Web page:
Cover Photo Contest

We are accepting photo entries that display the meaning of the artist’s/photographer’s interpretation of wordriver. There is only ONE prize that will be awarded and that is to have your photo printed as the full cover photo placed on a volume of wordriver. The first two issues of the journal cover were pictures of rivers taken in Yosemite National Park and Ashland, Oregon. We are now looking for entries that are river images from anywhere in the world or are renditions of your own interpretation of wordriver.

There is a $10 per photo entry fee with unlimited entries accepted. Photos must be the original work of the entrant. No copyrighted work will be accepted. Photos must be in color and submitted in a 6 X 9 print or electronically (300 dpi). No prints will be returned. The photo contest is open to everyone.

Please e-mail wordriver@unlv.edu for an entry blank.

Submission Guidelines

wordriver is a literary journal dedicated to the poetry, short fiction and creative nonfiction of adjunct, part-time and full-time instructors teaching under a semester or yearly contract in our universities, colleges, and community colleges. Deadline is October 31 of each year.
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Recommended Links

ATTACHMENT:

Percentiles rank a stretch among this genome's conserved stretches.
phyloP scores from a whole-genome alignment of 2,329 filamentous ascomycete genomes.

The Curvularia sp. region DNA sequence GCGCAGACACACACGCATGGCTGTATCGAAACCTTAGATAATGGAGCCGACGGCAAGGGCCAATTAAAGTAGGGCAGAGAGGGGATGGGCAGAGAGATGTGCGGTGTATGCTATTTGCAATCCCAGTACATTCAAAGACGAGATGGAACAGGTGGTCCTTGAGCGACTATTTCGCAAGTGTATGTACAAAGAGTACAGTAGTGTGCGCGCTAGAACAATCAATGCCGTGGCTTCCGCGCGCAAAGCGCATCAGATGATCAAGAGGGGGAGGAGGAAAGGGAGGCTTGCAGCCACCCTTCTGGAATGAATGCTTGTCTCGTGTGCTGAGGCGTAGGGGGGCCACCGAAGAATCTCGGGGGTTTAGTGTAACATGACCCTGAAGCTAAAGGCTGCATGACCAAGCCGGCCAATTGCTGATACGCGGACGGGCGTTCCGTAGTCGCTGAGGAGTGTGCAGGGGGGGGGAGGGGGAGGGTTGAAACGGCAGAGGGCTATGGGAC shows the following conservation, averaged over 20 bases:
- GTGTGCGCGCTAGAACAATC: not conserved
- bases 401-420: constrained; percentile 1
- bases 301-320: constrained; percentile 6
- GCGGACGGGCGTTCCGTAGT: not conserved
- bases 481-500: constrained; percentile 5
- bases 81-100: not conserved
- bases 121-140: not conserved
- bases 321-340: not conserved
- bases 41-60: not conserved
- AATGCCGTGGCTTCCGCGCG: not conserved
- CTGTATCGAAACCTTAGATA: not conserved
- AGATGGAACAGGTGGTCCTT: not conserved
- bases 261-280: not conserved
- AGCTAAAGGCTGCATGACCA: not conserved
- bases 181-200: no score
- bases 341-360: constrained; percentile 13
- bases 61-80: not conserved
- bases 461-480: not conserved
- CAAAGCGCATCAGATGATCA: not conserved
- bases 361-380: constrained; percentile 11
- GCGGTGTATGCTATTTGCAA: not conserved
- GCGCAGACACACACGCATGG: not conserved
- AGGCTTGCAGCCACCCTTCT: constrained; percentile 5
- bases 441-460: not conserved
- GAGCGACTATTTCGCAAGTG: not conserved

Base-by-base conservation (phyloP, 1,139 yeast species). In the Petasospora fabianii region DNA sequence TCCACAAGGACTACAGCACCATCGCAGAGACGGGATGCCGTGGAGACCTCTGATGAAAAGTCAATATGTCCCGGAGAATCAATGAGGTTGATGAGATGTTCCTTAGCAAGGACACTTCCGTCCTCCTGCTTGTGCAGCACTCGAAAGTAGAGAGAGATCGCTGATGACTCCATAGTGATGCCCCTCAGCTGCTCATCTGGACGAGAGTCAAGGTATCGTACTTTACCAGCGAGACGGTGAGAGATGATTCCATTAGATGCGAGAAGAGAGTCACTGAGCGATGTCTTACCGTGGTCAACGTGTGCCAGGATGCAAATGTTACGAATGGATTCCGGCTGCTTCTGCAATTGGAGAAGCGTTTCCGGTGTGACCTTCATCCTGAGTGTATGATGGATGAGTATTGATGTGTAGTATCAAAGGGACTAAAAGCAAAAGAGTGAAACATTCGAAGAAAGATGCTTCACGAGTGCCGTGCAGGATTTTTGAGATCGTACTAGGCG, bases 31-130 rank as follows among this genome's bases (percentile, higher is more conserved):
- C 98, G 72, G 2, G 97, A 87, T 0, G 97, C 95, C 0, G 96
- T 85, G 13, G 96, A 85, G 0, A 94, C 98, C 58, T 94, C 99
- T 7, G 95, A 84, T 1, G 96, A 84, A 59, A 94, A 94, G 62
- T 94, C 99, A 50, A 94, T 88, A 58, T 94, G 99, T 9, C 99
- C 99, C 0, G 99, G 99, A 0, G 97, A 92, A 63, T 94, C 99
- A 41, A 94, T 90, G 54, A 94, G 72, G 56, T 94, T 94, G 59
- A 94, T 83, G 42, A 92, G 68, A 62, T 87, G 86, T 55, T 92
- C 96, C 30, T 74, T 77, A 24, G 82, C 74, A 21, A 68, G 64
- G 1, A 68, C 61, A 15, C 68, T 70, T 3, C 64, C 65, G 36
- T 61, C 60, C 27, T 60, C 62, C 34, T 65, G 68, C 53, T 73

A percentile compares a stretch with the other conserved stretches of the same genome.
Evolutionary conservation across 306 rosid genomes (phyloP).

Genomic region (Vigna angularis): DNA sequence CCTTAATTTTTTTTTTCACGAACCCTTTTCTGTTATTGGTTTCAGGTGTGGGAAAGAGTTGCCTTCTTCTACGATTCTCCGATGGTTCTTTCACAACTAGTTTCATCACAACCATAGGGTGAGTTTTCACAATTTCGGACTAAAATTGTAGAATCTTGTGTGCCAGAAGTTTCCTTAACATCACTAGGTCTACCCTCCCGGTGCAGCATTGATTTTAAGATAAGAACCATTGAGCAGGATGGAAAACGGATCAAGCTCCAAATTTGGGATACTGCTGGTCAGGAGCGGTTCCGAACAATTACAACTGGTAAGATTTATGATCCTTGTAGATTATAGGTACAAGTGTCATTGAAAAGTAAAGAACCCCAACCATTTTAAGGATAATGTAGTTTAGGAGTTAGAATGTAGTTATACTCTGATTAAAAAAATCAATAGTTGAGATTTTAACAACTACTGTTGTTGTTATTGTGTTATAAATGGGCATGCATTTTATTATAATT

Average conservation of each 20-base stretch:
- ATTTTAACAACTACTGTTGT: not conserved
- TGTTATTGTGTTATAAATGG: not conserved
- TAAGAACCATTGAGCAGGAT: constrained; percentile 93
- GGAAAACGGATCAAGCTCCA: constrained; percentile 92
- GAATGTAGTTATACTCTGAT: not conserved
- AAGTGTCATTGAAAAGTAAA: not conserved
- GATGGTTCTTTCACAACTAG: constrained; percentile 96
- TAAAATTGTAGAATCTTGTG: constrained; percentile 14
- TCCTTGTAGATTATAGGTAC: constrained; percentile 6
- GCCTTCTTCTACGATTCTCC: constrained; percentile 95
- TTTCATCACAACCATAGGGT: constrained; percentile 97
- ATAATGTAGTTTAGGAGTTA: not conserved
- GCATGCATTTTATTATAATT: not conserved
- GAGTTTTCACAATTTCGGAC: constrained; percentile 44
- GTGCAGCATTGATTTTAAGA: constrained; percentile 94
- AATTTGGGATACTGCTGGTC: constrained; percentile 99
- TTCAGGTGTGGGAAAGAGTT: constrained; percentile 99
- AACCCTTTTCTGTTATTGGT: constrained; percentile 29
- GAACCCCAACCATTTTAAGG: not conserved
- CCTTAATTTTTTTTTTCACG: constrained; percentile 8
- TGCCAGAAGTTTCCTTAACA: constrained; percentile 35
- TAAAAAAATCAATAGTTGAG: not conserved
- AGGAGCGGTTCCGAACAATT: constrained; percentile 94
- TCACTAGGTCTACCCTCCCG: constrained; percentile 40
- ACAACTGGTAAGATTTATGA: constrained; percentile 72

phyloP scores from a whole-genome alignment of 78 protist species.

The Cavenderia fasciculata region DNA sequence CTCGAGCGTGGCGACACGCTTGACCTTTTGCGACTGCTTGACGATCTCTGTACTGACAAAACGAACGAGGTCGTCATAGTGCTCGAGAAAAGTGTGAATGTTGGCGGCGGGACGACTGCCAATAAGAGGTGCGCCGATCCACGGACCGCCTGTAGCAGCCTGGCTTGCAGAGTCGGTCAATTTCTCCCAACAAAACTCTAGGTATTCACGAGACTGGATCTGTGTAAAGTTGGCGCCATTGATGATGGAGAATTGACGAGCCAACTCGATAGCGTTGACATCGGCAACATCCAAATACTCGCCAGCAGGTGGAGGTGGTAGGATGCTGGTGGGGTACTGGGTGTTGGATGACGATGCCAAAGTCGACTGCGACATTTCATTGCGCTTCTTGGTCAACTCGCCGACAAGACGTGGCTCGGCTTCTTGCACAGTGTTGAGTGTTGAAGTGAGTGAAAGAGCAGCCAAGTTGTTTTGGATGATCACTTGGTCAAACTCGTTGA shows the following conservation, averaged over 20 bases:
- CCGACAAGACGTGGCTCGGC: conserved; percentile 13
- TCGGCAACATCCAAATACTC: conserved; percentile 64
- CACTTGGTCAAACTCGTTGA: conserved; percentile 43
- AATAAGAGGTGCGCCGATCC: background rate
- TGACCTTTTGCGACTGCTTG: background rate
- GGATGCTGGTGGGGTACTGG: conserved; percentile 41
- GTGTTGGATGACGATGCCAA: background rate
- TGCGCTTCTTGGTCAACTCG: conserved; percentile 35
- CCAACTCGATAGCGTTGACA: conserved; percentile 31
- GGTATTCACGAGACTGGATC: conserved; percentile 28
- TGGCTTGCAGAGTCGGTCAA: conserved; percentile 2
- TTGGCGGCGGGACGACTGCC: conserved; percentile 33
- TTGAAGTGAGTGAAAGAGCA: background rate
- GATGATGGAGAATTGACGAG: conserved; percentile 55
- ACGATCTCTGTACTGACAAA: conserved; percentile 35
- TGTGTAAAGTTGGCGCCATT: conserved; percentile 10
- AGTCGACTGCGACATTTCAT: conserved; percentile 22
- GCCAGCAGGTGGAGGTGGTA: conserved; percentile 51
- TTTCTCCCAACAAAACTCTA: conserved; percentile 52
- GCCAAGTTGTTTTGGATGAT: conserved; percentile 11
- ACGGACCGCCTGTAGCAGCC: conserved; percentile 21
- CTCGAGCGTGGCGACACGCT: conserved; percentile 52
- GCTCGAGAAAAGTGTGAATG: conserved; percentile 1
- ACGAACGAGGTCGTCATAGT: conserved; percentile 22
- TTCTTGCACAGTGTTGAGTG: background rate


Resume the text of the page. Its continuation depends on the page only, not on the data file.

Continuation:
>> New Faculty Majority (NFM): The National Coalition for Adjunct and Contingent Equity
>> An Activist Adjunct Shoulders the Weight of a New Advocacy Group (article from Chronicle of Higher Education)

>>"For Adjuncts Only": Chronicle of Higher Education review of wordriver literary review

>> Poets and Writers
>> Academy of American Poets
>> The Writers’ Conferences & Centers
>> The Association of Writers and Writing Programs (AWP): The Writer's Chronicle

river words, wordrivers

river words
cataract over
boulders
in white water abandon
carrying ideas
into the world
like tree trunks
careening
on the crest of
snow melt floods.

river words
murmur among
pebbles
in low provocative
cadences, hushed
syllables,
their rhythms
like lovers whispering
or children laughing
in untroubled dreams.

river words
flow into
quiet backwaters
currents turning, curving
against cutbank hollows,
discovering
in the act of stillness
the art
by which river words
become wordrivers.

Beth McDonald

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